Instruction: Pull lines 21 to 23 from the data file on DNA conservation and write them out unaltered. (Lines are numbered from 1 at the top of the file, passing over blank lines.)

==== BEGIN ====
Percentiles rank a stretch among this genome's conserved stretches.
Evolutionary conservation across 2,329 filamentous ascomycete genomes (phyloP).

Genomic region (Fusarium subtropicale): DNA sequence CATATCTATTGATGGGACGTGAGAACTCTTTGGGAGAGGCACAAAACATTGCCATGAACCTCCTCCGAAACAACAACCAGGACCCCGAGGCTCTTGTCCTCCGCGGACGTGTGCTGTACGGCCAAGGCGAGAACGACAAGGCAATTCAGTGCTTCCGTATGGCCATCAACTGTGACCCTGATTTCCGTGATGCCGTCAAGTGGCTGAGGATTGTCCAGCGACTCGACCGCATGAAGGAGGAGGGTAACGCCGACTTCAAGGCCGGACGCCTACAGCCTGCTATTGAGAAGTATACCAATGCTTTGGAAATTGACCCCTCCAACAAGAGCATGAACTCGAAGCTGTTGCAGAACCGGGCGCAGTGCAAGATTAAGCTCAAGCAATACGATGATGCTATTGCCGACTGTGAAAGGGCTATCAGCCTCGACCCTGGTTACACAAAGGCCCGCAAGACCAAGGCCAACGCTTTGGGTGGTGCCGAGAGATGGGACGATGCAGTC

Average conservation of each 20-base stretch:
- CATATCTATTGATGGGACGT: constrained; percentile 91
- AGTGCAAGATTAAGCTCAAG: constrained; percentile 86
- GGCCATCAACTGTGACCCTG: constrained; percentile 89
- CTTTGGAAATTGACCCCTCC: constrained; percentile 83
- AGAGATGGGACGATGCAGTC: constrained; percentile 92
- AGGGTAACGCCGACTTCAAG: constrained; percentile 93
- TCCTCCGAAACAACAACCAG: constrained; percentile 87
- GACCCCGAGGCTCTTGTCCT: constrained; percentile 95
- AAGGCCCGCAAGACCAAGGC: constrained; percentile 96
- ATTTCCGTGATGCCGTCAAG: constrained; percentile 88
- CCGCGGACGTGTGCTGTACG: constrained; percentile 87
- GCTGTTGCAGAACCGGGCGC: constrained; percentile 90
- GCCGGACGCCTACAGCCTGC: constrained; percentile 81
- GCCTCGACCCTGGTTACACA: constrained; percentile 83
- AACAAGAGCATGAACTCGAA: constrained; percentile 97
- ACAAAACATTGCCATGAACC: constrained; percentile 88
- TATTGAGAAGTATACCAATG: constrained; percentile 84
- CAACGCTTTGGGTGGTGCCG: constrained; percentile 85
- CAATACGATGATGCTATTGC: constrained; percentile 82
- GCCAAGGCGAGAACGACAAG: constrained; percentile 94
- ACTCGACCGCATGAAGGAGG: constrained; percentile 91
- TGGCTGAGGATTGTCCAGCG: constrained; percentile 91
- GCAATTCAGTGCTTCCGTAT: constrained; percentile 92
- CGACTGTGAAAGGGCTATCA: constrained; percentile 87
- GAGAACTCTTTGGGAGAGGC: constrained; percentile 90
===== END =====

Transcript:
- TATTGAGAAGTATACCAATG: constrained; percentile 84
- CAACGCTTTGGGTGGTGCCG: constrained; percentile 85
- CAATACGATGATGCTATTGC: constrained; percentile 82